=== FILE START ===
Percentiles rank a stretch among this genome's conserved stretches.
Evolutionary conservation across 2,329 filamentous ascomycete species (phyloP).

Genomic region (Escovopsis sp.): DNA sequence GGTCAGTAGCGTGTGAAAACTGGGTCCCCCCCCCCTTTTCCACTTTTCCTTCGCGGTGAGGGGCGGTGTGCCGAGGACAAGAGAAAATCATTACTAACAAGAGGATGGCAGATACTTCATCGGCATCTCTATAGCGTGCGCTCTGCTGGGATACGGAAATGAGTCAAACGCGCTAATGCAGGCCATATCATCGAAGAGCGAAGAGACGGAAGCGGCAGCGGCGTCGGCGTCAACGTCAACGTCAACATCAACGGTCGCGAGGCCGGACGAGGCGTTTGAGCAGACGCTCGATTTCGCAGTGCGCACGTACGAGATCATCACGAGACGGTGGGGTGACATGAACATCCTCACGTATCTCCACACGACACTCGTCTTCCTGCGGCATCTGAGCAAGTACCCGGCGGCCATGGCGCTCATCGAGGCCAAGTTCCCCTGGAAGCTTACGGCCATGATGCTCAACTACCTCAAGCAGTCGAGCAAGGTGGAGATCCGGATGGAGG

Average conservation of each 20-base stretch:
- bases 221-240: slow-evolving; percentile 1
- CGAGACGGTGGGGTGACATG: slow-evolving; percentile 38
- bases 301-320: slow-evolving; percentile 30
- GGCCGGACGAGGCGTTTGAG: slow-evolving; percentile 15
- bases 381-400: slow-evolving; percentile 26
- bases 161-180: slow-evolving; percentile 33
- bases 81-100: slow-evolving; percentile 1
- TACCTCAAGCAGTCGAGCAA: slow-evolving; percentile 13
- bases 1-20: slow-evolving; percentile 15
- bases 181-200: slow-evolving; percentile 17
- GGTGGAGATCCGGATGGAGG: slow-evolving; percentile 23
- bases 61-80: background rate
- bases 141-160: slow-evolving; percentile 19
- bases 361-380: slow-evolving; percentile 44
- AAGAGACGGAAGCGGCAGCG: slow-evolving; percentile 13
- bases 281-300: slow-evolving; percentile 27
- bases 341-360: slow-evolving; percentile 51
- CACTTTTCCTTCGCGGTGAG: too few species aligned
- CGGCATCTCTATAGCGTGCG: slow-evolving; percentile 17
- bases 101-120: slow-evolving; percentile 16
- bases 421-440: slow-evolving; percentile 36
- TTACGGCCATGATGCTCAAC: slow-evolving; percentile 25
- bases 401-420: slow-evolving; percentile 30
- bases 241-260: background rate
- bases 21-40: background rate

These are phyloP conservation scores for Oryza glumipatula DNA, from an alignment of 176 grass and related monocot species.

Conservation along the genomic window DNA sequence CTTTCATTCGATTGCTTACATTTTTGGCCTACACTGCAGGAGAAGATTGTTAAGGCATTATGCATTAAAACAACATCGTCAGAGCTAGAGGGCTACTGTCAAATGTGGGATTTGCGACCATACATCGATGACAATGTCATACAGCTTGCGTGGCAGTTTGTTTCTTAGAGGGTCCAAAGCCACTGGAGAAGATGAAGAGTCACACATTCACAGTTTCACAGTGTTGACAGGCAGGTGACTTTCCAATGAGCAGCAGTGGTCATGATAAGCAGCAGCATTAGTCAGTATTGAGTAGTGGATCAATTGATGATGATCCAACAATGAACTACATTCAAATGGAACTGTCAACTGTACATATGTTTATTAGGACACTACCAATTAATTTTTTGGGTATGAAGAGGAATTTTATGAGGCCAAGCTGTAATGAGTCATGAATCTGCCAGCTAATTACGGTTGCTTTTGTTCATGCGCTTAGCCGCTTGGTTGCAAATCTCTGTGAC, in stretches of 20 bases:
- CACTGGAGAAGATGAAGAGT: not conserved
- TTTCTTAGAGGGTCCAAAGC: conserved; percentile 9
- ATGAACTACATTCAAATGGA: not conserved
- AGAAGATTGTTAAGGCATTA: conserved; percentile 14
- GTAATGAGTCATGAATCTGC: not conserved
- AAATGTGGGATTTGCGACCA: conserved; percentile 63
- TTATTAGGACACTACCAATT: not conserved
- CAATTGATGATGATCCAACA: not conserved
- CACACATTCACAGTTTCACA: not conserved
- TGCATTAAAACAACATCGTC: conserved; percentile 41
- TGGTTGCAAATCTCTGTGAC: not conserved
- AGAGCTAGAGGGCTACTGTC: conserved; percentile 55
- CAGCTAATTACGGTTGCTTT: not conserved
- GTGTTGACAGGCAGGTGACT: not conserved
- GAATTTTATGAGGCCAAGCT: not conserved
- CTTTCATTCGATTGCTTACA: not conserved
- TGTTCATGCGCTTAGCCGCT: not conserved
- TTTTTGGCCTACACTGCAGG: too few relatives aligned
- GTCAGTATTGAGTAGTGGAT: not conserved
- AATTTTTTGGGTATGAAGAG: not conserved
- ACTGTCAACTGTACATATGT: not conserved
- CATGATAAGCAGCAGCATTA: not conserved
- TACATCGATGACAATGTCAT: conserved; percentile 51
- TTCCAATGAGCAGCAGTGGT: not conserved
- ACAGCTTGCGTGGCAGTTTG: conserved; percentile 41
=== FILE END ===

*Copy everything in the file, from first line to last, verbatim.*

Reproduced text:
Percentiles rank a stretch among this genome's conserved stretches.
Evolutionary conservation across 2,329 filamentous ascomycete species (phyloP).

Genomic region (Escovopsis sp.): DNA sequence GGTCAGTAGCGTGTGAAAACTGGGTCCCCCCCCCCTTTTCCACTTTTCCTTCGCGGTGAGGGGCGGTGTGCCGAGGACAAGAGAAAATCATTACTAACAAGAGGATGGCAGATACTTCATCGGCATCTCTATAGCGTGCGCTCTGCTGGGATACGGAAATGAGTCAAACGCGCTAATGCAGGCCATATCATCGAAGAGCGAAGAGACGGAAGCGGCAGCGGCGTCGGCGTCAACGTCAACGTCAACATCAACGGTCGCGAGGCCGGACGAGGCGTTTGAGCAGACGCTCGATTTCGCAGTGCGCACGTACGAGATCATCACGAGACGGTGGGGTGACATGAACATCCTCACGTATCTCCACACGACACTCGTCTTCCTGCGGCATCTGAGCAAGTACCCGGCGGCCATGGCGCTCATCGAGGCCAAGTTCCCCTGGAAGCTTACGGCCATGATGCTCAACTACCTCAAGCAGTCGAGCAAGGTGGAGATCCGGATGGAGG

Average conservation of each 20-base stretch:
- bases 221-240: slow-evolving; percentile 1
- CGAGACGGTGGGGTGACATG: slow-evolving; percentile 38
- bases 301-320: slow-evolving; percentile 30
- GGCCGGACGAGGCGTTTGAG: slow-evolving; percentile 15
- bases 381-400: slow-evolving; percentile 26
- bases 161-180: slow-evolving; percentile 33
- bases 81-100: slow-evolving; percentile 1
- TACCTCAAGCAGTCGAGCAA: slow-evolving; percentile 13
- bases 1-20: slow-evolving; percentile 15
- bases 181-200: slow-evolving; percentile 17
- GGTGGAGATCCGGATGGAGG: slow-evolving; percentile 23
- bases 61-80: background rate
- bases 141-160: slow-evolving; percentile 19
- bases 361-380: slow-evolving; percentile 44
- AAGAGACGGAAGCGGCAGCG: slow-evolving; percentile 13
- bases 281-300: slow-evolving; percentile 27
- bases 341-360: slow-evolving; percentile 51
- CACTTTTCCTTCGCGGTGAG: too few species aligned
- CGGCATCTCTATAGCGTGCG: slow-evolving; percentile 17
- bases 101-120: slow-evolving; percentile 16
- bases 421-440: slow-evolving; percentile 36
- TTACGGCCATGATGCTCAAC: slow-evolving; percentile 25
- bases 401-420: slow-evolving; percentile 30
- bases 241-260: background rate
- bases 21-40: background rate

These are phyloP conservation scores for Oryza glumipatula DNA, from an alignment of 176 grass and related monocot species.

Conservation along the genomic window DNA sequence CTTTCATTCGATTGCTTACATTTTTGGCCTACACTGCAGGAGAAGATTGTTAAGGCATTATGCATTAAAACAACATCGTCAGAGCTAGAGGGCTACTGTCAAATGTGGGATTTGCGACCATACATCGATGACAATGTCATACAGCTTGCGTGGCAGTTTGTTTCTTAGAGGGTCCAAAGCCACTGGAGAAGATGAAGAGTCACACATTCACAGTTTCACAGTGTTGACAGGCAGGTGACTTTCCAATGAGCAGCAGTGGTCATGATAAGCAGCAGCATTAGTCAGTATTGAGTAGTGGATCAATTGATGATGATCCAACAATGAACTACATTCAAATGGAACTGTCAACTGTACATATGTTTATTAGGACACTACCAATTAATTTTTTGGGTATGAAGAGGAATTTTATGAGGCCAAGCTGTAATGAGTCATGAATCTGCCAGCTAATTACGGTTGCTTTTGTTCATGCGCTTAGCCGCTTGGTTGCAAATCTCTGTGAC, in stretches of 20 bases:
- CACTGGAGAAGATGAAGAGT: not conserved
- TTTCTTAGAGGGTCCAAAGC: conserved; percentile 9
- ATGAACTACATTCAAATGGA: not conserved
- AGAAGATTGTTAAGGCATTA: conserved; percentile 14
- GTAATGAGTCATGAATCTGC: not conserved
- AAATGTGGGATTTGCGACCA: conserved; percentile 63
- TTATTAGGACACTACCAATT: not conserved
- CAATTGATGATGATCCAACA: not conserved
- CACACATTCACAGTTTCACA: not conserved
- TGCATTAAAACAACATCGTC: conserved; percentile 41
- TGGTTGCAAATCTCTGTGAC: not conserved
- AGAGCTAGAGGGCTACTGTC: conserved; percentile 55
- CAGCTAATTACGGTTGCTTT: not conserved
- GTGTTGACAGGCAGGTGACT: not conserved
- GAATTTTATGAGGCCAAGCT: not conserved
- CTTTCATTCGATTGCTTACA: not conserved
- TGTTCATGCGCTTAGCCGCT: not conserved
- TTTTTGGCCTACACTGCAGG: too few relatives aligned
- GTCAGTATTGAGTAGTGGAT: not conserved
- AATTTTTTGGGTATGAAGAG: not conserved
- ACTGTCAACTGTACATATGT: not conserved
- CATGATAAGCAGCAGCATTA: not conserved
- TACATCGATGACAATGTCAT: conserved; percentile 51
- TTCCAATGAGCAGCAGTGGT: not conserved
- ACAGCTTGCGTGGCAGTTTG: conserved; percentile 41